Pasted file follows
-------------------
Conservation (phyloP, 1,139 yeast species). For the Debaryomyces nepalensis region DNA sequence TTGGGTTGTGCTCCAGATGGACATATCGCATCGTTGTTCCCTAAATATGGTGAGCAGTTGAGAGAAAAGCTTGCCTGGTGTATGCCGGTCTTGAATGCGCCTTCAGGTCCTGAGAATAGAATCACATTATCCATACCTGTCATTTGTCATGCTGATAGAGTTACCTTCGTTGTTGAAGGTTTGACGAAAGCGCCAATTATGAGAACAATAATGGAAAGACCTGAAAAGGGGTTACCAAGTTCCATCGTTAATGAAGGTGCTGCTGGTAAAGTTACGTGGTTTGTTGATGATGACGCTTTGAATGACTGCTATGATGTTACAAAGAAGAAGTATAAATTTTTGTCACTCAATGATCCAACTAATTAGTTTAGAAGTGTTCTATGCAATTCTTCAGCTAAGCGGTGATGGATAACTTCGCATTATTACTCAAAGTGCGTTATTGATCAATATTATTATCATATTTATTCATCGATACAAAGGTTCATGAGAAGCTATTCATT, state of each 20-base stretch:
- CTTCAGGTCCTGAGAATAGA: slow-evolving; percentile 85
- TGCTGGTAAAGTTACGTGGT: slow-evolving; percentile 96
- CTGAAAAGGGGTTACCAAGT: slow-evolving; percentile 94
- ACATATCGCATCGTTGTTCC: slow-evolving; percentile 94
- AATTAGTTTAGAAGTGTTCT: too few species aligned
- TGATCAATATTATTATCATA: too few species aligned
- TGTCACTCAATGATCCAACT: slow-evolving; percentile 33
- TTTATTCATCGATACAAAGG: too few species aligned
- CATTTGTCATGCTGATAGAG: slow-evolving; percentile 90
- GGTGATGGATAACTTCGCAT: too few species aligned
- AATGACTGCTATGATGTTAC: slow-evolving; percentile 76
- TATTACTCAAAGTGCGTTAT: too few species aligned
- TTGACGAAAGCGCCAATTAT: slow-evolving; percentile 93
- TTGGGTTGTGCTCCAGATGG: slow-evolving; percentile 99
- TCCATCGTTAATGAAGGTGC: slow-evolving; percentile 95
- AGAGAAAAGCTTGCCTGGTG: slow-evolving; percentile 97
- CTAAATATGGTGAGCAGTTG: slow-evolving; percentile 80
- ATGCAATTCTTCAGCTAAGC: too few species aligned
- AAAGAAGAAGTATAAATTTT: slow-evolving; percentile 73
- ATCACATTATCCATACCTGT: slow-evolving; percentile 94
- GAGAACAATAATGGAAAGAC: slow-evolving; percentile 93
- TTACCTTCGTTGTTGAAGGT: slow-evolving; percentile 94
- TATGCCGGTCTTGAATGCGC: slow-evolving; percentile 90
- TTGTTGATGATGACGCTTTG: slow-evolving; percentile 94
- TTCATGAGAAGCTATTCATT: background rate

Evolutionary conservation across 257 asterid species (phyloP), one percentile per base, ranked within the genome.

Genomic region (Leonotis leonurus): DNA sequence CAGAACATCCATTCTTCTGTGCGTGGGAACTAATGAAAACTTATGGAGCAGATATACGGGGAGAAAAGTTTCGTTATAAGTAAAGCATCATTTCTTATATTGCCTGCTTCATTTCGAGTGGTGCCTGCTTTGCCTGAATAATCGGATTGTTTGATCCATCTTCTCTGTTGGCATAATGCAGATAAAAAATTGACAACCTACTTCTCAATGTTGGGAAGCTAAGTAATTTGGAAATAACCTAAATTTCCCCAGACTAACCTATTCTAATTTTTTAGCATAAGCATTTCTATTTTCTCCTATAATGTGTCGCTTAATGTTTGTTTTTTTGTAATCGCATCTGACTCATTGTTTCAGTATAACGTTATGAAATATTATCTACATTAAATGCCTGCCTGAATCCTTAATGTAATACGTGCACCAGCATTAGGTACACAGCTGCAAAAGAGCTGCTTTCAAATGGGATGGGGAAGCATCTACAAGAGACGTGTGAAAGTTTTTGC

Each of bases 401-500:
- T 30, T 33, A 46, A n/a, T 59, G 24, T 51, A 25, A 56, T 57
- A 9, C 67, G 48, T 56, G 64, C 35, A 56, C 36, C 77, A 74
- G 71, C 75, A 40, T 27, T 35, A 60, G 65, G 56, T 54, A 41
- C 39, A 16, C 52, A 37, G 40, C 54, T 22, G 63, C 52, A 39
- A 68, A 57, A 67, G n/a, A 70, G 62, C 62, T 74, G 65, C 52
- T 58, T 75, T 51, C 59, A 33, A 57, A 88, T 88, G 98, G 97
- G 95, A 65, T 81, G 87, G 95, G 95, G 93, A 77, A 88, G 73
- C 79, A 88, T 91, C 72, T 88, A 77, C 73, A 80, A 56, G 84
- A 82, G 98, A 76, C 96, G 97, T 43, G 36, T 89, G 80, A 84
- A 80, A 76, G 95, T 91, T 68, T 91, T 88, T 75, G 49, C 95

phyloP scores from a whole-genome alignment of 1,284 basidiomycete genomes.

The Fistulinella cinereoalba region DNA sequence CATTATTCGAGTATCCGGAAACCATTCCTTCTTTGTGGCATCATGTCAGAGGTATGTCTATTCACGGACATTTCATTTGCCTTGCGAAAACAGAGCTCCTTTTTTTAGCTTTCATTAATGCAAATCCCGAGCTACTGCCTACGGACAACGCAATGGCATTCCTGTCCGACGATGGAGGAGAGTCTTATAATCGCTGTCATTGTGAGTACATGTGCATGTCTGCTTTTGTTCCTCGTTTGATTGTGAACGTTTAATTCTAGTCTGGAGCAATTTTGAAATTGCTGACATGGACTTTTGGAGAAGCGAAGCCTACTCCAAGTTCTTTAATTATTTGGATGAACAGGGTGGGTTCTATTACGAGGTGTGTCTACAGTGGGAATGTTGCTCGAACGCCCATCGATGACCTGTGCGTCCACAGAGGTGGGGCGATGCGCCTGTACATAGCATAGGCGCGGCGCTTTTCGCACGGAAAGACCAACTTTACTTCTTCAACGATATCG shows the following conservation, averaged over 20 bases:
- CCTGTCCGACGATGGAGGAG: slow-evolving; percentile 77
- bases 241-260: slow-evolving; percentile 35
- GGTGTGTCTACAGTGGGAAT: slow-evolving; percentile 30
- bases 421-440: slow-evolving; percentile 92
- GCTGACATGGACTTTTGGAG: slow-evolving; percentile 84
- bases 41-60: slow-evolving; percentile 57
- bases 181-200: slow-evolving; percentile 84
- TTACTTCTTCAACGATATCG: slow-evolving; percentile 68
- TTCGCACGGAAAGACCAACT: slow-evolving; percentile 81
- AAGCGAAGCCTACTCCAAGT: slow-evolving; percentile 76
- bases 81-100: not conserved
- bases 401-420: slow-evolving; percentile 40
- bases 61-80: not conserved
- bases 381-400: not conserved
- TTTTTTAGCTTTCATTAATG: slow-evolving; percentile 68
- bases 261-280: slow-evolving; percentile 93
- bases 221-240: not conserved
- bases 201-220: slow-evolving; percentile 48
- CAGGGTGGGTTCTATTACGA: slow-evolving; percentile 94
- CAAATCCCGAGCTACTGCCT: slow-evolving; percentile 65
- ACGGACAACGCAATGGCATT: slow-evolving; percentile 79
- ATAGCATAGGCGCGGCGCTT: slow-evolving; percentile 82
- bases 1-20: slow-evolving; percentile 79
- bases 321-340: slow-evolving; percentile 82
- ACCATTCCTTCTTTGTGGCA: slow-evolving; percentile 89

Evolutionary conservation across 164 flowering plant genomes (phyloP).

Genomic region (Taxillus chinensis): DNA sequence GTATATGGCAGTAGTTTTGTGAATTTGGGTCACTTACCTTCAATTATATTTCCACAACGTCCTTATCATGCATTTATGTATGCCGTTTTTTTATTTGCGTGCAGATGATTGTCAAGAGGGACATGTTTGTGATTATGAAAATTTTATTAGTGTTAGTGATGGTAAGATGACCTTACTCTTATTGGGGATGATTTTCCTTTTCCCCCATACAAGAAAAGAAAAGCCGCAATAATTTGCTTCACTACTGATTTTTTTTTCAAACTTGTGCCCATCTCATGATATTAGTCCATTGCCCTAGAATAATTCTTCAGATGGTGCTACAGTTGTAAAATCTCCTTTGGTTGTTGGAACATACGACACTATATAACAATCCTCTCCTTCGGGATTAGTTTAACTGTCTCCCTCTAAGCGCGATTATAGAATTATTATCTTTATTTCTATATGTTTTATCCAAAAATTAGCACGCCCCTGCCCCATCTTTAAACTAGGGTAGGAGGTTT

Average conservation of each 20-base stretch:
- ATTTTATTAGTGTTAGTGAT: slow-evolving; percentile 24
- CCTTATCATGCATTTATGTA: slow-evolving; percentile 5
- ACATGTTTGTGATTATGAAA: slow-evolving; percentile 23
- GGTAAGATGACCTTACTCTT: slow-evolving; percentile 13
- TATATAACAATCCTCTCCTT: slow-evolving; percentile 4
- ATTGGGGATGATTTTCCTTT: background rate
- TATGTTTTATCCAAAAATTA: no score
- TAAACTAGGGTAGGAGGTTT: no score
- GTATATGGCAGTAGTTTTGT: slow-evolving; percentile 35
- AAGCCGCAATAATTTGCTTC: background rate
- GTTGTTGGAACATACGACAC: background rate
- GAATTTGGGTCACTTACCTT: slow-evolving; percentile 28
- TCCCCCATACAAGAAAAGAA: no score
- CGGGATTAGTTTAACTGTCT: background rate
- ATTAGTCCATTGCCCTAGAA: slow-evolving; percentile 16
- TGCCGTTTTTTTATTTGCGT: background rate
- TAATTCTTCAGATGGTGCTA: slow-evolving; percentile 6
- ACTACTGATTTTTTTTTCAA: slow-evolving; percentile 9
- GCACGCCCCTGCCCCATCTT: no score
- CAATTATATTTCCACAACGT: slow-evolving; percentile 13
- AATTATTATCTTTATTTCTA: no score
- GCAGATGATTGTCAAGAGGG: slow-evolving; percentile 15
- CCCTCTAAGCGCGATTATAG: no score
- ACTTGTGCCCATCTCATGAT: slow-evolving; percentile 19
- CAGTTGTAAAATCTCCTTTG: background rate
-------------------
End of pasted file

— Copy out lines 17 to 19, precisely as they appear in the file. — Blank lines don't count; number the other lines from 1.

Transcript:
- AGAGAAAAGCTTGCCTGGTG: slow-evolving; percentile 97
- CTAAATATGGTGAGCAGTTG: slow-evolving; percentile 80
- ATGCAATTCTTCAGCTAAGC: too few species aligned